On the 550th Anniversary of the death of Nicholas of Cusa: Cusanus on the Self-Evident Existence of God
550 years ago on the 11th of August 1464 a genius left his body. In the year 2013 an Australian boy began to read a collection of his work. He was impacted and impressed by the very sharp mind of that man.
Who is this man? Leonardo Da Vinci? Nope! You’ve probably never heard of this person. This man is known as Nicholas of Cusa. Transport yourself back to the 15th century! And discover just one aspect of Nicholas of Cusa’s thought.
Eyeglasses were a prominent metaphor in his philosophical book: On Eyeglasses
The Self-Evident Existence of God
The year is 1465, one year since the death of Nicholas, a few friends; Anthony, William, and Albert, all of them of generous means, are strolling through Albert’s estate garden admiring the maze of greenery Albert had recently installed as they walk towards it. After the regular questions on each others’ wellbeing there is a peaceable silence until a new conversation begins:
A beautiful place for such a topic
ANTHONY: It has been about a year since that great cardinal, Nicholas died. Oh what a great man he was! How fortunate I am to have been able to peruse his pages which burst with wisdom, high-mindedness, deep insight, and sharp deliberations.
He was a man of wide reading, with skill in mathematics, law, political theory, and well self-taught in philosophy. He was very enthusiastic for the words of Plato and Proclus and our own Platonists. I wonder if you two have any reflections on him.
WILLIAM: I have heard great things about him, however I have yet to read his work as I have been engrossed in the works of the ancients and the Schoolmen long-since-passed, but perhaps your discussion about him can enlighten me concerning this cardinal.
Here are some of the ancients
ALBERT: Well, William I commend him as valuable for you to read for he was a powerful intellect and he applied his intellect in devotion to God. I remember how impressed my youngest son was when he read Nicholas’ arguments that the existence of God is plain and self-evident.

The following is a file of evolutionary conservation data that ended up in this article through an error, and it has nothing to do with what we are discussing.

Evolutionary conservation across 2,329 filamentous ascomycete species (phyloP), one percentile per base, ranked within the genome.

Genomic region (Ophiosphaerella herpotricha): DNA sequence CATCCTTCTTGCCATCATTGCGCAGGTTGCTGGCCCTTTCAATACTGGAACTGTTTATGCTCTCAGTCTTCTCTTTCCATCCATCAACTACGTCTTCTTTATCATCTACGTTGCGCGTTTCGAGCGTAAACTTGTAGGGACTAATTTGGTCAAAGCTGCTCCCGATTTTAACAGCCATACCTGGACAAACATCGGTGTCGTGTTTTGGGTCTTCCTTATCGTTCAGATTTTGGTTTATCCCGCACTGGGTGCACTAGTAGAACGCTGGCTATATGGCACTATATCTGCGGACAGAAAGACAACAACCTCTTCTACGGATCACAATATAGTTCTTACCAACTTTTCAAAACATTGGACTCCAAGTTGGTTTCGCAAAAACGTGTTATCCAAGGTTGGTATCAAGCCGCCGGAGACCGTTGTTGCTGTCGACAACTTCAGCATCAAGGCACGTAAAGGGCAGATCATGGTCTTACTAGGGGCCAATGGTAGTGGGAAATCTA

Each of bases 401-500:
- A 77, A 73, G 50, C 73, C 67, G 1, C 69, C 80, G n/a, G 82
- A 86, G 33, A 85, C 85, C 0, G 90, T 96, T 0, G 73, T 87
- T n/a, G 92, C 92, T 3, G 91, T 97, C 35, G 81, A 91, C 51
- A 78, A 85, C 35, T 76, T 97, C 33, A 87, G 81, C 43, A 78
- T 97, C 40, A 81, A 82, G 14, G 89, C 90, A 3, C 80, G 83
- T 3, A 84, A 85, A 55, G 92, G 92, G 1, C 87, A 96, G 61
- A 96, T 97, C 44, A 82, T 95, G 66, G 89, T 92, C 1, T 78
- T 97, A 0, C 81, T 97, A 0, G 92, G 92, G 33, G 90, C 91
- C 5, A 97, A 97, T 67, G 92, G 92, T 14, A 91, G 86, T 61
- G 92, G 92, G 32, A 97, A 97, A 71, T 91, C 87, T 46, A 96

WILLIAM: He was right to conclude such things afterall Scripture says “his eternal power and divine nature, have been clearly perceived from the creation of the world, in the things that have been made” (Romans 1:20).
It was at this point that the three of them came to the front of Albert’s garden maze. William and Anthony hesitated to enter as they knew that lunch would be quite soon and were they to tarry too long in the maze they might miss the meal which Alber’ts other guests would be enjoying. Albert however gave assurance that he would be able to guide them and so they entered.
Let us enter
ANTHONY: I remember reading in his book On the Pursuit of Wisdom (12:31) that “all things because they exist, bear witness that God exists”. It seems to me that the existence of anything whatever it may be is proof of God. Nicholas argues that nothing but God exists autonomously; that all things exist contingently in relying on God for their existence; as he says in another book: “being depends on Him” (On Seeking God 2.36).
ALBERT: His arguments seem to bear some similarity to that other mystic Richard of (St. Victor) whose book On the Trinity I hold in high esteem, if I remember correctly Richard wrote (1.8):
“that being that is from itself [viz. God] and for that reason also from eternity is deduced by reasoning from that being that is neither from eternity nor from itself [viz. anything created]. If nothing had existed from itself then there would be no possible source for the existence of those beings which do not have nor can have their own being from themselves.
A book containing the book: De Trinitate.
It is demonstrated then that some being is from itself and for that reason also from eternity, […] otherwise, there was a time when there was nothing. And then no one will have ever existed, because there was absolutely no one around to give or able to give the beginning of existence to himself and others. What is obvious shows how false this is, and the experience of existing realities also demonstrates how false this is.”
WILLIAM: This sounds somewhat like Avicenna’s most famous argument for God who is the Necessary Existent.
A famous Persian philosopher who influenced Latin thought